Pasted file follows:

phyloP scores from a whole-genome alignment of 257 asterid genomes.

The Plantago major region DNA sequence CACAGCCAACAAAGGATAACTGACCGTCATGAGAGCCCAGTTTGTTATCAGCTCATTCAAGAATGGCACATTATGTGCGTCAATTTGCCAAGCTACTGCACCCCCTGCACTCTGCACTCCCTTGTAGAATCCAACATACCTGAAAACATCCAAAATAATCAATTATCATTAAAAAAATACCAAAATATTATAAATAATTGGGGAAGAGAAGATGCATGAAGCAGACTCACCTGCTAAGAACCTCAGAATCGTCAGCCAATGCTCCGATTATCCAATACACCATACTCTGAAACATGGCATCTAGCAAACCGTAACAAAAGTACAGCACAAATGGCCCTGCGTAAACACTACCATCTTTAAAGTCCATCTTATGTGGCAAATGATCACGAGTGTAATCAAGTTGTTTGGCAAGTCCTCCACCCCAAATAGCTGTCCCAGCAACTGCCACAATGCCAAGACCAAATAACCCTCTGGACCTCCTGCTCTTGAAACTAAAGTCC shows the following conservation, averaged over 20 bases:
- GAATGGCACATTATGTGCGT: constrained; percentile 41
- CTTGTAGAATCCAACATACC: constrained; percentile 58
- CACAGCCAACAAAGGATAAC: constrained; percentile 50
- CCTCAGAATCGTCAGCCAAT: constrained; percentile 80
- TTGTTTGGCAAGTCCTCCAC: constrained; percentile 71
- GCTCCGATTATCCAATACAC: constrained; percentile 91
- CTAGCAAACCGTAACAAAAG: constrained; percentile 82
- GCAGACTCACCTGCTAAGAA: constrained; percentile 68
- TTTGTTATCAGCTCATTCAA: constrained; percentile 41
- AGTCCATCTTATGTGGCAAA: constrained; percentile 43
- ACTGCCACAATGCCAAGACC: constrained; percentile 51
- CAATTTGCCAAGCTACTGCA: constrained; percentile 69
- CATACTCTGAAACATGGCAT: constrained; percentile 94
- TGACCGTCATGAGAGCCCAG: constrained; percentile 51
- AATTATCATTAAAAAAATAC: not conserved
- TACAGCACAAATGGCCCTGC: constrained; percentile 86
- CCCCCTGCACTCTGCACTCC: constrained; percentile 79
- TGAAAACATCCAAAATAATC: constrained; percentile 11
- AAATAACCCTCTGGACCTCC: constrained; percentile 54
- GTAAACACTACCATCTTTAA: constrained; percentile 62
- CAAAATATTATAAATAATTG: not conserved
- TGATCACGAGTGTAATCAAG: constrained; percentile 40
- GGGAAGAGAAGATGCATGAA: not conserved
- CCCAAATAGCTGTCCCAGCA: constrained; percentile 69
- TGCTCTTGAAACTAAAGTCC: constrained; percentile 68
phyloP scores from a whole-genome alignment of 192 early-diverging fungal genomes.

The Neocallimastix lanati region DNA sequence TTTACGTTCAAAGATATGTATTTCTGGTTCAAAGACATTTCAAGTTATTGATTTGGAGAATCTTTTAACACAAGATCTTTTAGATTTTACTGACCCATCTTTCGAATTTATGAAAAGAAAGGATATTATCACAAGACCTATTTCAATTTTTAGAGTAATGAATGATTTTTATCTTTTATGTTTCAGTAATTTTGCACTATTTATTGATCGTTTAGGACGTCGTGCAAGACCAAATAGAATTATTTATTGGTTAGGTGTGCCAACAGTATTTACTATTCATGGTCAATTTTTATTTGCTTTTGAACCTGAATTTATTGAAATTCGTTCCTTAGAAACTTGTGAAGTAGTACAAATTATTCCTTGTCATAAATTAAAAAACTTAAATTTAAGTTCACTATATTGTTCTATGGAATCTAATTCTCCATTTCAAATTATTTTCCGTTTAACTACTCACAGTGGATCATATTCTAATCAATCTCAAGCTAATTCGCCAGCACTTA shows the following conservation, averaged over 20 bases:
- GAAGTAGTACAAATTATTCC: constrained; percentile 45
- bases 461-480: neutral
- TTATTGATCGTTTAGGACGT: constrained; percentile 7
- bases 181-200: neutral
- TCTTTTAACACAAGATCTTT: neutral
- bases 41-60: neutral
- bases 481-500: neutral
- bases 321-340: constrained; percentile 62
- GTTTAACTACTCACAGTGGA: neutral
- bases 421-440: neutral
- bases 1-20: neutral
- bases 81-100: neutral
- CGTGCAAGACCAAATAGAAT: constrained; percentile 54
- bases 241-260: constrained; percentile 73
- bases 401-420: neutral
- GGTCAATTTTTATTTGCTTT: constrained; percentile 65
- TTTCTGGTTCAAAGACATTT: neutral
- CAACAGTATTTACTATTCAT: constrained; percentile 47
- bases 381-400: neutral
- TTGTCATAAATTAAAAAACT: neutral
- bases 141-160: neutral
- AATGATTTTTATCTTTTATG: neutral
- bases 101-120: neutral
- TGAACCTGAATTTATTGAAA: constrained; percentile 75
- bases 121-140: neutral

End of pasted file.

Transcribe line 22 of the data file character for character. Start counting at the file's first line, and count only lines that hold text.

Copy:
- GTAAACACTACCATCTTTAA: constrained; percentile 62